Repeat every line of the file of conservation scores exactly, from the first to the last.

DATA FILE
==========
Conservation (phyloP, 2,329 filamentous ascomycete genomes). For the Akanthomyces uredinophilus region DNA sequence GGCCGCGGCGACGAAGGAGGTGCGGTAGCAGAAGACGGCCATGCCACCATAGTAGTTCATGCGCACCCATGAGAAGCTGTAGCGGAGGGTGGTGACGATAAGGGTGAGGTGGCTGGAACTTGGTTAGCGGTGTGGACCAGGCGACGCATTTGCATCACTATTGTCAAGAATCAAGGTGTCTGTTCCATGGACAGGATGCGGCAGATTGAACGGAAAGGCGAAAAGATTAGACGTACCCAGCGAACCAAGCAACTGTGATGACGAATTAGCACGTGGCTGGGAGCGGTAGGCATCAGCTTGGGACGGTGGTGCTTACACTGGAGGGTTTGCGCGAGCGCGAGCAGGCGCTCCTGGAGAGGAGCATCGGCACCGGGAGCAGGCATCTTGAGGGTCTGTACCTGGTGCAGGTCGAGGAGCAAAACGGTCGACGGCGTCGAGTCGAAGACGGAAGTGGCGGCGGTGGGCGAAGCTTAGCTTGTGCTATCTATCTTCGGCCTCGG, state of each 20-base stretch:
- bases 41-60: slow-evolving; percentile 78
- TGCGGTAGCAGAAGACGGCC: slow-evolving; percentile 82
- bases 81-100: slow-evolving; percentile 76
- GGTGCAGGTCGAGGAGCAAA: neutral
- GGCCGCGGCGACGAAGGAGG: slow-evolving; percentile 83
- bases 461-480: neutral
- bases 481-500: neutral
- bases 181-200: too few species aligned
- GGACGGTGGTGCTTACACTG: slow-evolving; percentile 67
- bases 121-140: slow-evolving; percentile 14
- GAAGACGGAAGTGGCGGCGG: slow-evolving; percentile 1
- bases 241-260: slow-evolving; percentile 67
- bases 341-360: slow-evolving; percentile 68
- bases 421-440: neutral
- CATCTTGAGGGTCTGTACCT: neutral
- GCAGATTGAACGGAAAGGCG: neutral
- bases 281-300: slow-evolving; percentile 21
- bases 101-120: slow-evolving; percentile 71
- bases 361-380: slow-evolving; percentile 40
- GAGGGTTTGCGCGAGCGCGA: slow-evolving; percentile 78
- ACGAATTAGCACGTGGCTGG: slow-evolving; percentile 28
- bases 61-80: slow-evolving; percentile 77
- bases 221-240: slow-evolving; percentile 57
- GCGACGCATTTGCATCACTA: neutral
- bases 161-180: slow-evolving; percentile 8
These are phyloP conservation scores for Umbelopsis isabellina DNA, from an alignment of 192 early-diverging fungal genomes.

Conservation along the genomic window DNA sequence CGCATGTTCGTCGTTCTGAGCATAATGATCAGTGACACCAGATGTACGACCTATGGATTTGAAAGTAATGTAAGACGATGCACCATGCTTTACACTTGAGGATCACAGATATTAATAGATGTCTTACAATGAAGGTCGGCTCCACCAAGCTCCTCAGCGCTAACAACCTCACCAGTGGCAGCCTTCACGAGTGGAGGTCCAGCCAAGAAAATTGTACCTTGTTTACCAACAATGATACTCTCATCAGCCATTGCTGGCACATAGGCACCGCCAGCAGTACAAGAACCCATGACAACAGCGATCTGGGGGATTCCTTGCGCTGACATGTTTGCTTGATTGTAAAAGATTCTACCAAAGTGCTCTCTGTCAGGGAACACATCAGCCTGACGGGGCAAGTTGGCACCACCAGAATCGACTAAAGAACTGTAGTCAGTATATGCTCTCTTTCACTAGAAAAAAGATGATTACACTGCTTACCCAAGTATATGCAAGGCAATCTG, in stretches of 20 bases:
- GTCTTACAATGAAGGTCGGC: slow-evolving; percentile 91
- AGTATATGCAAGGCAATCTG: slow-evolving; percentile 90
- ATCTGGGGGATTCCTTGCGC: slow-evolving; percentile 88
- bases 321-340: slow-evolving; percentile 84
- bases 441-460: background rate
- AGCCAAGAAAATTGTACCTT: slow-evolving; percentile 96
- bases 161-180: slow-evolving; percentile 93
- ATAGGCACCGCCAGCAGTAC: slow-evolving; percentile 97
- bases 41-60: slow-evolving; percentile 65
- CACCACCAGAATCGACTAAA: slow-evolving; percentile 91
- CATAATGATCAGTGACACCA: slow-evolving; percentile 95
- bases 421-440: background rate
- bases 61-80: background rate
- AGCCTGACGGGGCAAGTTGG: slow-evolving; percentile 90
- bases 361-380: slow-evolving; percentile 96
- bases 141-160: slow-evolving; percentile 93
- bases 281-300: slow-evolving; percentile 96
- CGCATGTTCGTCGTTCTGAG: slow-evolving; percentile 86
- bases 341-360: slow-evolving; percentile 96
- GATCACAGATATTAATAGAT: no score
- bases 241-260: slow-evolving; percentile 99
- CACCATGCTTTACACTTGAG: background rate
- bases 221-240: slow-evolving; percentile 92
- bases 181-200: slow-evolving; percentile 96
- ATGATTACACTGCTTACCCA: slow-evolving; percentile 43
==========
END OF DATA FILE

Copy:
Conservation (phyloP, 2,329 filamentous ascomycete genomes). For the Akanthomyces uredinophilus region DNA sequence GGCCGCGGCGACGAAGGAGGTGCGGTAGCAGAAGACGGCCATGCCACCATAGTAGTTCATGCGCACCCATGAGAAGCTGTAGCGGAGGGTGGTGACGATAAGGGTGAGGTGGCTGGAACTTGGTTAGCGGTGTGGACCAGGCGACGCATTTGCATCACTATTGTCAAGAATCAAGGTGTCTGTTCCATGGACAGGATGCGGCAGATTGAACGGAAAGGCGAAAAGATTAGACGTACCCAGCGAACCAAGCAACTGTGATGACGAATTAGCACGTGGCTGGGAGCGGTAGGCATCAGCTTGGGACGGTGGTGCTTACACTGGAGGGTTTGCGCGAGCGCGAGCAGGCGCTCCTGGAGAGGAGCATCGGCACCGGGAGCAGGCATCTTGAGGGTCTGTACCTGGTGCAGGTCGAGGAGCAAAACGGTCGACGGCGTCGAGTCGAAGACGGAAGTGGCGGCGGTGGGCGAAGCTTAGCTTGTGCTATCTATCTTCGGCCTCGG, state of each 20-base stretch:
- bases 41-60: slow-evolving; percentile 78
- TGCGGTAGCAGAAGACGGCC: slow-evolving; percentile 82
- bases 81-100: slow-evolving; percentile 76
- GGTGCAGGTCGAGGAGCAAA: neutral
- GGCCGCGGCGACGAAGGAGG: slow-evolving; percentile 83
- bases 461-480: neutral
- bases 481-500: neutral
- bases 181-200: too few species aligned
- GGACGGTGGTGCTTACACTG: slow-evolving; percentile 67
- bases 121-140: slow-evolving; percentile 14
- GAAGACGGAAGTGGCGGCGG: slow-evolving; percentile 1
- bases 241-260: slow-evolving; percentile 67
- bases 341-360: slow-evolving; percentile 68
- bases 421-440: neutral
- CATCTTGAGGGTCTGTACCT: neutral
- GCAGATTGAACGGAAAGGCG: neutral
- bases 281-300: slow-evolving; percentile 21
- bases 101-120: slow-evolving; percentile 71
- bases 361-380: slow-evolving; percentile 40
- GAGGGTTTGCGCGAGCGCGA: slow-evolving; percentile 78
- ACGAATTAGCACGTGGCTGG: slow-evolving; percentile 28
- bases 61-80: slow-evolving; percentile 77
- bases 221-240: slow-evolving; percentile 57
- GCGACGCATTTGCATCACTA: neutral
- bases 161-180: slow-evolving; percentile 8
These are phyloP conservation scores for Umbelopsis isabellina DNA, from an alignment of 192 early-diverging fungal genomes.

Conservation along the genomic window DNA sequence CGCATGTTCGTCGTTCTGAGCATAATGATCAGTGACACCAGATGTACGACCTATGGATTTGAAAGTAATGTAAGACGATGCACCATGCTTTACACTTGAGGATCACAGATATTAATAGATGTCTTACAATGAAGGTCGGCTCCACCAAGCTCCTCAGCGCTAACAACCTCACCAGTGGCAGCCTTCACGAGTGGAGGTCCAGCCAAGAAAATTGTACCTTGTTTACCAACAATGATACTCTCATCAGCCATTGCTGGCACATAGGCACCGCCAGCAGTACAAGAACCCATGACAACAGCGATCTGGGGGATTCCTTGCGCTGACATGTTTGCTTGATTGTAAAAGATTCTACCAAAGTGCTCTCTGTCAGGGAACACATCAGCCTGACGGGGCAAGTTGGCACCACCAGAATCGACTAAAGAACTGTAGTCAGTATATGCTCTCTTTCACTAGAAAAAAGATGATTACACTGCTTACCCAAGTATATGCAAGGCAATCTG, in stretches of 20 bases:
- GTCTTACAATGAAGGTCGGC: slow-evolving; percentile 91
- AGTATATGCAAGGCAATCTG: slow-evolving; percentile 90
- ATCTGGGGGATTCCTTGCGC: slow-evolving; percentile 88
- bases 321-340: slow-evolving; percentile 84
- bases 441-460: background rate
- AGCCAAGAAAATTGTACCTT: slow-evolving; percentile 96
- bases 161-180: slow-evolving; percentile 93
- ATAGGCACCGCCAGCAGTAC: slow-evolving; percentile 97
- bases 41-60: slow-evolving; percentile 65
- CACCACCAGAATCGACTAAA: slow-evolving; percentile 91
- CATAATGATCAGTGACACCA: slow-evolving; percentile 95
- bases 421-440: background rate
- bases 61-80: background rate
- AGCCTGACGGGGCAAGTTGG: slow-evolving; percentile 90
- bases 361-380: slow-evolving; percentile 96
- bases 141-160: slow-evolving; percentile 93
- bases 281-300: slow-evolving; percentile 96
- CGCATGTTCGTCGTTCTGAG: slow-evolving; percentile 86
- bases 341-360: slow-evolving; percentile 96
- GATCACAGATATTAATAGAT: no score
- bases 241-260: slow-evolving; percentile 99
- CACCATGCTTTACACTTGAG: background rate
- bases 221-240: slow-evolving; percentile 92
- bases 181-200: slow-evolving; percentile 96
- ATGATTACACTGCTTACCCA: slow-evolving; percentile 43